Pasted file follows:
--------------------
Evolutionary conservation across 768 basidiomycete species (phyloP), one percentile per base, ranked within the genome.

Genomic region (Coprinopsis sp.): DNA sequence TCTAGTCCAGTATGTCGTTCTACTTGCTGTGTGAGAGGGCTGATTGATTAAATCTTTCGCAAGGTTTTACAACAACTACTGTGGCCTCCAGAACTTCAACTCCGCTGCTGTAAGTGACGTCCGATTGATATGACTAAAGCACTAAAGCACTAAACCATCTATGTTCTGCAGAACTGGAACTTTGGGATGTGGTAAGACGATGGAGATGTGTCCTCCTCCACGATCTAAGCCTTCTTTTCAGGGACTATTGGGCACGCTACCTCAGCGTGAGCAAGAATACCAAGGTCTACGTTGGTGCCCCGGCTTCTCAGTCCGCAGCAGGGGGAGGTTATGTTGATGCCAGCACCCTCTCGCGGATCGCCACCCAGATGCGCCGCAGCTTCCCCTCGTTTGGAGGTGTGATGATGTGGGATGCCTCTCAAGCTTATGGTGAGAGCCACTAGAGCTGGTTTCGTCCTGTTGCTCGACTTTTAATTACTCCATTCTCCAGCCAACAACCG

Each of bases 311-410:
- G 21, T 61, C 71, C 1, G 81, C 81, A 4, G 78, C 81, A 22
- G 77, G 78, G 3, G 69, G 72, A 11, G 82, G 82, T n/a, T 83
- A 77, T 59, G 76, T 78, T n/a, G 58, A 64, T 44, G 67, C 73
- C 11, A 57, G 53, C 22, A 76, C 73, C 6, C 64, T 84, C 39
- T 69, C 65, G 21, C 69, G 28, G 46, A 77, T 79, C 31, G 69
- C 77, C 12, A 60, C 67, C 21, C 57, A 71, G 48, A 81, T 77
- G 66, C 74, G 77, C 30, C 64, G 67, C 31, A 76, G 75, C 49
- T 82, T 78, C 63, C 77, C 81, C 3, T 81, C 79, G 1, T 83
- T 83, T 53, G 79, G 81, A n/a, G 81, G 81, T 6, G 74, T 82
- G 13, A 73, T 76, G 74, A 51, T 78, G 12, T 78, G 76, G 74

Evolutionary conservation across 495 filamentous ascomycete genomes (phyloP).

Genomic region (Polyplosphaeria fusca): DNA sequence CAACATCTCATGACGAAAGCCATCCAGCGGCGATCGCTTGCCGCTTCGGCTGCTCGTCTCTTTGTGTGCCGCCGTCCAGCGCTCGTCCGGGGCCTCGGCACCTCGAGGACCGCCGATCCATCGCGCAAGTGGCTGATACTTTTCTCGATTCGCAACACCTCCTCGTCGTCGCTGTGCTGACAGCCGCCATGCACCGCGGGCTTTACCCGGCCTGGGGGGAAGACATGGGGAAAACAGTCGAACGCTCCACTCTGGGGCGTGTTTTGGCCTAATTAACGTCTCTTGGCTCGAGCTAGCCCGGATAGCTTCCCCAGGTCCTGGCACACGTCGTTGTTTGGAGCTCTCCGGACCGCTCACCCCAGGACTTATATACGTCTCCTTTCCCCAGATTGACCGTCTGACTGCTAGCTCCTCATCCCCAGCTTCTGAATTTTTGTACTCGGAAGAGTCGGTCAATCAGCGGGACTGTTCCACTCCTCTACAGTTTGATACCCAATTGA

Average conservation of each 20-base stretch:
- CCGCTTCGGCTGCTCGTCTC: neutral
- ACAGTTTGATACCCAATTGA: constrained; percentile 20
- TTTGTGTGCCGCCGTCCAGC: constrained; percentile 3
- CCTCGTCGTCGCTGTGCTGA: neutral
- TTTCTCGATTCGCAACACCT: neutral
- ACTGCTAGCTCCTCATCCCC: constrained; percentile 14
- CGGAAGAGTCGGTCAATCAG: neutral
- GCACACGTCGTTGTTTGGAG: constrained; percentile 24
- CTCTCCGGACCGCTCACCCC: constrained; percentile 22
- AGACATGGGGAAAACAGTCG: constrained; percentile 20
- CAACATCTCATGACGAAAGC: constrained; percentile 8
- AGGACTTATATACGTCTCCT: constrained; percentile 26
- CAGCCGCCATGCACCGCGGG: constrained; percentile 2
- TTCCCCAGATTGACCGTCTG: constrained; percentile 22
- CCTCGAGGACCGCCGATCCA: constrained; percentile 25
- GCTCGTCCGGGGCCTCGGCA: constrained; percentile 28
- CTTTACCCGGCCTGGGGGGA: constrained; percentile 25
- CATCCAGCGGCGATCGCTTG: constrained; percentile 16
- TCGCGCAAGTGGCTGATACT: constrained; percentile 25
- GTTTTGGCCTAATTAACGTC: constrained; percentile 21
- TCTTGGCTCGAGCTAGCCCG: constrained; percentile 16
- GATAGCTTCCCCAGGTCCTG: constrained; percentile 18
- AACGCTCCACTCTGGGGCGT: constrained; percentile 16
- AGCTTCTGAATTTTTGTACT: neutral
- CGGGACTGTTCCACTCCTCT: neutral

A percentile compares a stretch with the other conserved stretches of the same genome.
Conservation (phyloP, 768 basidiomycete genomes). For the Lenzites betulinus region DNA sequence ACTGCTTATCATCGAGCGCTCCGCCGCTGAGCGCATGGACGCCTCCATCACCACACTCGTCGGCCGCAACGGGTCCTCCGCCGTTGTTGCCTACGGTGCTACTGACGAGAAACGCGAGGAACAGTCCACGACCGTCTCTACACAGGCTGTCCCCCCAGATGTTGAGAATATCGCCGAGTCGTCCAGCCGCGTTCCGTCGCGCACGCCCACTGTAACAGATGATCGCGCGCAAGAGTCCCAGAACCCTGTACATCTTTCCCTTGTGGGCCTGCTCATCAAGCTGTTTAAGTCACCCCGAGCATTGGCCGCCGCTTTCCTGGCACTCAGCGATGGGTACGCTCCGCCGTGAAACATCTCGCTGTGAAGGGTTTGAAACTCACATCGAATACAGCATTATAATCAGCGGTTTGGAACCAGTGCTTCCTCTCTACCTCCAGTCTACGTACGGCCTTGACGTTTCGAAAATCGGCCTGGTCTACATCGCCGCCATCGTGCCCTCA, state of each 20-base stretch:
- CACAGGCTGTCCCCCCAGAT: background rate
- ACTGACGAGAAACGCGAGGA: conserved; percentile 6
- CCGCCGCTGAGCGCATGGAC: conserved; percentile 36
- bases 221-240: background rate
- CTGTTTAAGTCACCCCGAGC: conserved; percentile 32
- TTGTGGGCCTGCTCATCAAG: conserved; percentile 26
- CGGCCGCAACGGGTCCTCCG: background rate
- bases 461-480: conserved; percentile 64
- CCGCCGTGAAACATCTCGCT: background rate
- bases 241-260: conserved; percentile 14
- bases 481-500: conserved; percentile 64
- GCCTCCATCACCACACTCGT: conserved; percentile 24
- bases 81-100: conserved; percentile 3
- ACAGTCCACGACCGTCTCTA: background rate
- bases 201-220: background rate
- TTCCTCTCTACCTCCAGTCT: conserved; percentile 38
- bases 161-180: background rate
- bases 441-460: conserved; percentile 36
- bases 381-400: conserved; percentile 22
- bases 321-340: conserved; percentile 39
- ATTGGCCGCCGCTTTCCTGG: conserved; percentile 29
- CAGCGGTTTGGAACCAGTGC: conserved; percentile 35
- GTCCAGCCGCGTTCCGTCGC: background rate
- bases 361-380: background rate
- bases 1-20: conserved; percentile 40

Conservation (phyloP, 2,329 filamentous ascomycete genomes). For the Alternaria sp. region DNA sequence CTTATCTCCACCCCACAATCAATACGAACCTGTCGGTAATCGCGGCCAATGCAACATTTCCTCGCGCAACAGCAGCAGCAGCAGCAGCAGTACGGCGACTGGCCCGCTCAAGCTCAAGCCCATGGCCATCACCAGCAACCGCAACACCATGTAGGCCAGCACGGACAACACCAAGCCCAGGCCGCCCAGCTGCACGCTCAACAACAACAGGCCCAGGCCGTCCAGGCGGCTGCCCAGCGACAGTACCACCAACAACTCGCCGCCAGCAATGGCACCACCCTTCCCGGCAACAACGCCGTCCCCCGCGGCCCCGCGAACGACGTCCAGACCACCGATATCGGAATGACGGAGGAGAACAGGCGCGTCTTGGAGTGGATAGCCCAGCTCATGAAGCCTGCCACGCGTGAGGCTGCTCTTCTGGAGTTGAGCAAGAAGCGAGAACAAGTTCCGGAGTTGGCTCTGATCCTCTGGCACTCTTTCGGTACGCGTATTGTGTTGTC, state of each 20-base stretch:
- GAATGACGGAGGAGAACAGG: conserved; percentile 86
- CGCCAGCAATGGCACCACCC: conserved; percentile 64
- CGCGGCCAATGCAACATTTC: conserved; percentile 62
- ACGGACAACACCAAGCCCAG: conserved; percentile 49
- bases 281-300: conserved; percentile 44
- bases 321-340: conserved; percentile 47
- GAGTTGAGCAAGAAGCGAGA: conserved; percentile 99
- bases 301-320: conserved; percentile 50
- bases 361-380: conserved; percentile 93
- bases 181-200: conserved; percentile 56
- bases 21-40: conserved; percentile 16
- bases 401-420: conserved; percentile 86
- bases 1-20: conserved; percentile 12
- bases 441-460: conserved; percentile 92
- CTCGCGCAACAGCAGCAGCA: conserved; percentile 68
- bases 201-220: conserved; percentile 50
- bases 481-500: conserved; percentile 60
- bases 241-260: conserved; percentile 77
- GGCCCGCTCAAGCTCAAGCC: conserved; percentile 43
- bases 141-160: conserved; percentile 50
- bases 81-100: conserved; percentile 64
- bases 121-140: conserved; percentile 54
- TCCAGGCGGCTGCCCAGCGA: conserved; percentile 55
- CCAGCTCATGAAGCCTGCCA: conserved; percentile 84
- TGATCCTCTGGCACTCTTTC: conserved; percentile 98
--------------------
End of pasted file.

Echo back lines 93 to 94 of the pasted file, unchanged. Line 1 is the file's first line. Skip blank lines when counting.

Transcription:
- CCAGCTCATGAAGCCTGCCA: conserved; percentile 84
- TGATCCTCTGGCACTCTTTC: conserved; percentile 98